Teacher Turnover High

Low Pay Graphic

GRAPHIC | Avery Harrah

The teacher turnover rate continues to increase in elementary through high school.

So much so, according to the National Center for Education Statistics, 8% of teachers leave the profession yearly and another 8% move to other schools, bringing the total annual turnover rate to 16%.

Jonah Fant, a business management and business administration major from Nashville, had aspired to be a teacher from a young age and intended to go into education, not the business.

“My mom has always been a teacher. I saw the entirety of all that she did, and I thought that teaching didn’t seem too bad, and I love history too,” Fant said.

After getting into high school and witnessing more of what it was like to be a teacher, Fant realized that education wasn’t the field for him.

“I saw the way grades under me were acting to their teachers,” Fant said. “I saw what the pay was and how teachers were treated, and I decided that I didn’t know if I could deal with the stress associated with that job.”

Fant says that significant changes would have to be made in order for him to want to be a teacher again.

“They don’t pay teachers enough for what they do,” Fant said. “They should get paid better, get better benefits and just be treated better.”

Dr. David Bell, director of an educator licensure and support services and professor of curriculum and instruction, has worked for Tech for 35 years but was an elementary school teacher for nine years.

While Bell enjoyed his job as a teacher, he wouldn’t have pursued teaching if things today looked like they did at the beginning of his career.

“I wouldn’t have taught,” Bell said. “Stress is a big factor. High workload. The work for the teachers today is certainly much greater than when I was teaching. The support they think they get from their administration, not everywhere but in lots of places, isn’t there.”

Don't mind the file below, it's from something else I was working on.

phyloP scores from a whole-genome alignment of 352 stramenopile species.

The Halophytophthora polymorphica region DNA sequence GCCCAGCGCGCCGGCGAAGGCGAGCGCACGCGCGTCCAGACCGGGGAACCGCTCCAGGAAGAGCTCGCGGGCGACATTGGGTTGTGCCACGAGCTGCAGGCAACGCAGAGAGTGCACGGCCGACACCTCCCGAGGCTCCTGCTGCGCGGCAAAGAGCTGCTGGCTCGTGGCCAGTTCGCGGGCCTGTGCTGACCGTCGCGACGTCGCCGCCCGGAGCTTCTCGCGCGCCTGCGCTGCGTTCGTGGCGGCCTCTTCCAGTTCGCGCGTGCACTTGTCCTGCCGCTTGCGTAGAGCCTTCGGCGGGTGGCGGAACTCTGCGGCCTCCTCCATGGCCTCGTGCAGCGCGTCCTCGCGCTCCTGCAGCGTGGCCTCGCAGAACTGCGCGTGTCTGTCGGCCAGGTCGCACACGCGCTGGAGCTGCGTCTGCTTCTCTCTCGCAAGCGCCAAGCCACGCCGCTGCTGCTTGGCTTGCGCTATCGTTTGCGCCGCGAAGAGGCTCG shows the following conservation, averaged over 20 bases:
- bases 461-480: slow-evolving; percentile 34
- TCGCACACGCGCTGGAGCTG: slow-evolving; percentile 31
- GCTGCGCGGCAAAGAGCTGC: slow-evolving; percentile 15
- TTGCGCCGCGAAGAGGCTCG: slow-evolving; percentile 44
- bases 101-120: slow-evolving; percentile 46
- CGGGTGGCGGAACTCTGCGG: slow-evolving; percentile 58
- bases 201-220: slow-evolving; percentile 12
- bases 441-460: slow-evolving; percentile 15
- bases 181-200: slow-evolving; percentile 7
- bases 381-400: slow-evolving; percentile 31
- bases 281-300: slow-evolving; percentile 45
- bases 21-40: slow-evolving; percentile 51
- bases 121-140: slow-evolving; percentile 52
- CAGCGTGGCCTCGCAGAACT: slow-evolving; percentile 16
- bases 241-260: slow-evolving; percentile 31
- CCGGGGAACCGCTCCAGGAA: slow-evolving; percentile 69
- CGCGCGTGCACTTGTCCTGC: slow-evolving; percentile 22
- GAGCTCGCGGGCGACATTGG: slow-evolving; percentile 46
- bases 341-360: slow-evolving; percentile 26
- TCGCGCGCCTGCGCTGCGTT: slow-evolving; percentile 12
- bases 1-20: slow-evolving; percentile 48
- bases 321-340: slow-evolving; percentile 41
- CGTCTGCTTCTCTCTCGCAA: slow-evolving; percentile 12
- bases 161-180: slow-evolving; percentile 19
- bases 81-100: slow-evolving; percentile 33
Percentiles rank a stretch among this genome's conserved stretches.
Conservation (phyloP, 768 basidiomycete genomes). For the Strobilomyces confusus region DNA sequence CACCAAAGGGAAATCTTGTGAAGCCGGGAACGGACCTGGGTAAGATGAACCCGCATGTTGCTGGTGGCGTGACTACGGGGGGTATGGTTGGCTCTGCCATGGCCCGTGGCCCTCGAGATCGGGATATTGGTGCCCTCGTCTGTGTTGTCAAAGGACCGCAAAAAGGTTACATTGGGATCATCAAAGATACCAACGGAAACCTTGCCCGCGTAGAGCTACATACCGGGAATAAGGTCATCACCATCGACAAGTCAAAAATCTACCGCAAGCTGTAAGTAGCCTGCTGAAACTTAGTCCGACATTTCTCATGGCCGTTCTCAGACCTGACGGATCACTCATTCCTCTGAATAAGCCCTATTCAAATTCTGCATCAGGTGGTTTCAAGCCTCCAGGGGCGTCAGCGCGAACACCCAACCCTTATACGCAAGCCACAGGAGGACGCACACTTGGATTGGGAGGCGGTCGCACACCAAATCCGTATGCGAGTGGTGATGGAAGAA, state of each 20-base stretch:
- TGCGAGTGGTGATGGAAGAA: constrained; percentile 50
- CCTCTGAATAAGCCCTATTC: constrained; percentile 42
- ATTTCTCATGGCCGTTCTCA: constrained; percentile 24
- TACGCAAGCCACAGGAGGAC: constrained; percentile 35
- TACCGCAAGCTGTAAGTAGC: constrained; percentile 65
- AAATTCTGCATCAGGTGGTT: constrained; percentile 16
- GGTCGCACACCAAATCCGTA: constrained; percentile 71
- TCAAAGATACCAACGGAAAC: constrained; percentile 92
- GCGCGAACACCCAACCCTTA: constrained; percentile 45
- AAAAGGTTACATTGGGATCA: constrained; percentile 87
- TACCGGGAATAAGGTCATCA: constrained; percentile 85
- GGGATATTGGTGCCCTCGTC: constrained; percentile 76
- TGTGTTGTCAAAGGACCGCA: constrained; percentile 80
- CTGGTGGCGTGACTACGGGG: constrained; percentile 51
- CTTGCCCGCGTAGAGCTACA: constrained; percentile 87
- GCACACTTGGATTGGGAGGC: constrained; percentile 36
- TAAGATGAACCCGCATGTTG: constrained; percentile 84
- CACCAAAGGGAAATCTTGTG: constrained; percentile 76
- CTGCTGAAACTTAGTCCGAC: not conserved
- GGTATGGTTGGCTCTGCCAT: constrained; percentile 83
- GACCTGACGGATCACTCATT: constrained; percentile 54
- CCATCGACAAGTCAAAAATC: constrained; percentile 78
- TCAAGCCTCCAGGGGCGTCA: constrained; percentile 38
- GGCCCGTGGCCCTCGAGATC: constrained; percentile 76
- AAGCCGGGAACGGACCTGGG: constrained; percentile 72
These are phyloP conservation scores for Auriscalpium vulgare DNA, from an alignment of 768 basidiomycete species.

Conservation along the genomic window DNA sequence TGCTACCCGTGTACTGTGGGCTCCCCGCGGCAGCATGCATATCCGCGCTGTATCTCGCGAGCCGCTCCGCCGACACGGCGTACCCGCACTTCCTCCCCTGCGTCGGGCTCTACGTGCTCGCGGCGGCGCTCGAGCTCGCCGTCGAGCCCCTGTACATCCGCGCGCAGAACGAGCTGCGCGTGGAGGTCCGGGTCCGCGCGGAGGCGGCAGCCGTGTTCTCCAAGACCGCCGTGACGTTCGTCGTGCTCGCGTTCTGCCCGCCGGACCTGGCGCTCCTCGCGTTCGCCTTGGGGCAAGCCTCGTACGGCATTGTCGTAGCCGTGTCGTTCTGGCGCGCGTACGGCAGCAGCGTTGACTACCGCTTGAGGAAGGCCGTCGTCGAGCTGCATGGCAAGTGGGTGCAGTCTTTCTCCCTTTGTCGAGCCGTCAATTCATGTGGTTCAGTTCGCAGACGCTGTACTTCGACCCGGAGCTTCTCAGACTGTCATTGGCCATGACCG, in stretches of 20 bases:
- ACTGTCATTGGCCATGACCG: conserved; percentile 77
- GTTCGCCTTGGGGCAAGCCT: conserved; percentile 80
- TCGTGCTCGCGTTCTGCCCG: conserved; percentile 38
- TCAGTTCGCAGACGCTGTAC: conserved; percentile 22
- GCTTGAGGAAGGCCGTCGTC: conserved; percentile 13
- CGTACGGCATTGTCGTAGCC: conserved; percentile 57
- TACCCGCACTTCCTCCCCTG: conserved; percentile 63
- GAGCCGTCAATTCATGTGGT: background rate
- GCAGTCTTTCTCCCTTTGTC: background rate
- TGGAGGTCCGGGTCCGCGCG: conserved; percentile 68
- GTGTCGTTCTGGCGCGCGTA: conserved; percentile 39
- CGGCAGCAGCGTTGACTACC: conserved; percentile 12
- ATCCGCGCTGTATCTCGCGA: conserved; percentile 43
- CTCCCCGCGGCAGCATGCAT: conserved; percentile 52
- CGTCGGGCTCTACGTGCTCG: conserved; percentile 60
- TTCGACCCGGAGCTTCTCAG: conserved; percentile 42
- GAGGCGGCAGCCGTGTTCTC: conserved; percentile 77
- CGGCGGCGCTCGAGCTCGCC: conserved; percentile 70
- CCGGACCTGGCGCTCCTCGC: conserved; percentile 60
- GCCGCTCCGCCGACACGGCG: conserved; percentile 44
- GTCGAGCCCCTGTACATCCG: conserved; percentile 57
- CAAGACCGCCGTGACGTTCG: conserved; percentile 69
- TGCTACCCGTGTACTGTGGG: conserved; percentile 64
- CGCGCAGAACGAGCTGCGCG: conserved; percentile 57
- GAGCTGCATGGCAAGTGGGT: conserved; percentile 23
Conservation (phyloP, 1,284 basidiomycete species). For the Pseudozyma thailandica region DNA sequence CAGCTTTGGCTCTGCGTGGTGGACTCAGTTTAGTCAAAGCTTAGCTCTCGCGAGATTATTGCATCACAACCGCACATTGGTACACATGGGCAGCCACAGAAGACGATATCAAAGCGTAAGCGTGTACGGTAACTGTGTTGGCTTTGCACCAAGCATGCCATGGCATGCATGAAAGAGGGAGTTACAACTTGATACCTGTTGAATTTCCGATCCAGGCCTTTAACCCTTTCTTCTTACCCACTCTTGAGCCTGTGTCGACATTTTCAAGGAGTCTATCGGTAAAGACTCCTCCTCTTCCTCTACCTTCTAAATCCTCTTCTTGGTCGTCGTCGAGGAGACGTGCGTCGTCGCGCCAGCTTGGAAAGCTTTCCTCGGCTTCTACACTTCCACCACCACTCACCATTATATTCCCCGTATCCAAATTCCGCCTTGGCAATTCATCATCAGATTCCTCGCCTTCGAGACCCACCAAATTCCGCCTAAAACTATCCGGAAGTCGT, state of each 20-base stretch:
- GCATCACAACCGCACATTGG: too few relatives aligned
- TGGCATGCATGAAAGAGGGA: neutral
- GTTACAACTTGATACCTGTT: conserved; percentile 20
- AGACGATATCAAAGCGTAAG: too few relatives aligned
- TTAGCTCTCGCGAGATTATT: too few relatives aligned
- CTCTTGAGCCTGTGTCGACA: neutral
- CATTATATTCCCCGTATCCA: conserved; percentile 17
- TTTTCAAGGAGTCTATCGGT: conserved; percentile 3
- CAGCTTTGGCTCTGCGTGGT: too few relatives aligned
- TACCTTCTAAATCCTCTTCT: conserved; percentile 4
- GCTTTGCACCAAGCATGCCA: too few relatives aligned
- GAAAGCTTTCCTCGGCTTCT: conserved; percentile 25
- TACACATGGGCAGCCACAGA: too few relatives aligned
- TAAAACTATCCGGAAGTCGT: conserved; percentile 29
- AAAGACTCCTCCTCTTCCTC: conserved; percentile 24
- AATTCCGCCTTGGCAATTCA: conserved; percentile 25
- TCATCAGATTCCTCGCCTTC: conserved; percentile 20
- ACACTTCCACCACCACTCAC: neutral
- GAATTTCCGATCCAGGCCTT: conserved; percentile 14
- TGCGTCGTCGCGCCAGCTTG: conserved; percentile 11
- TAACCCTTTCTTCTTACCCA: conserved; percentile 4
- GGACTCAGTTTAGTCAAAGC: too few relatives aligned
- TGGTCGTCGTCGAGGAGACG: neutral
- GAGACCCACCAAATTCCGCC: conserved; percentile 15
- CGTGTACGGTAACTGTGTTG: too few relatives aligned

Bell says that making teachers feel valued in the workplace and lessening their stress could help decrease turnover.

“The education leadership programs across the state are doing a better job with principals and superintendents in terms of how you support your teachers,” Bell said. “Salary would help it, anything to make them feel more valued in the workplace, anything that we can do to reduce the workload and stress. A lot of schools are hiring more paraprofessionals and that helps because there are a lot of things they can do in the classroom and free the teacher to actually teach. “

While stress and salary are factors in teacher turnover, Bell believes that the LEARN Act will decrease turnover in Arkansas and prevent the likelihood of education majors from switching majors.

“This 50,000 dollars, at least in Arkansas, may do something to persuade them because Arkansas will move from the very bottom of the list nationally in starting salaries to fifth in the nation. Salaries are not the only thing that would make you pick a career, but you have to pay rent.”

If an education major is still considering switching their major, Bell says that he would urge them to assess if teaching would be a fulfilling career for them.

“I would say that you need to consider everything, and you need to decide what makes you feel fulfilled when you’re at the end of a day’s work,” Bell said. “I can’t say that I didn’t have bad days while I was teaching in elementary school, but I had many, many more good days than I had bad days. It’s rewarding to see some of my students now who are principals, accomplished superintendents, deputy directors at state departments, those kinds of things.”

As for Kristen Bess, an elementary education major from Benton, she is excited to go into the field.

“I just always enjoyed being around kids and just encouraging them and teaching them things,” Bess said.

While she feels ready for the career, she does have concerns.

“I guess the only thing I worry about is how to deal with troubled students or dealing with dangerous things that could happen in school, like shootings,” Bess said.

Bess is aware of the struggles that could come with teaching, but she believes the choice to teach is worth it.

“It does intimidate me, but I think it’s worth it,” Bess said. “These kids need people to encourage them. They need a person that they can look up to in their life and see that there are good people out there.”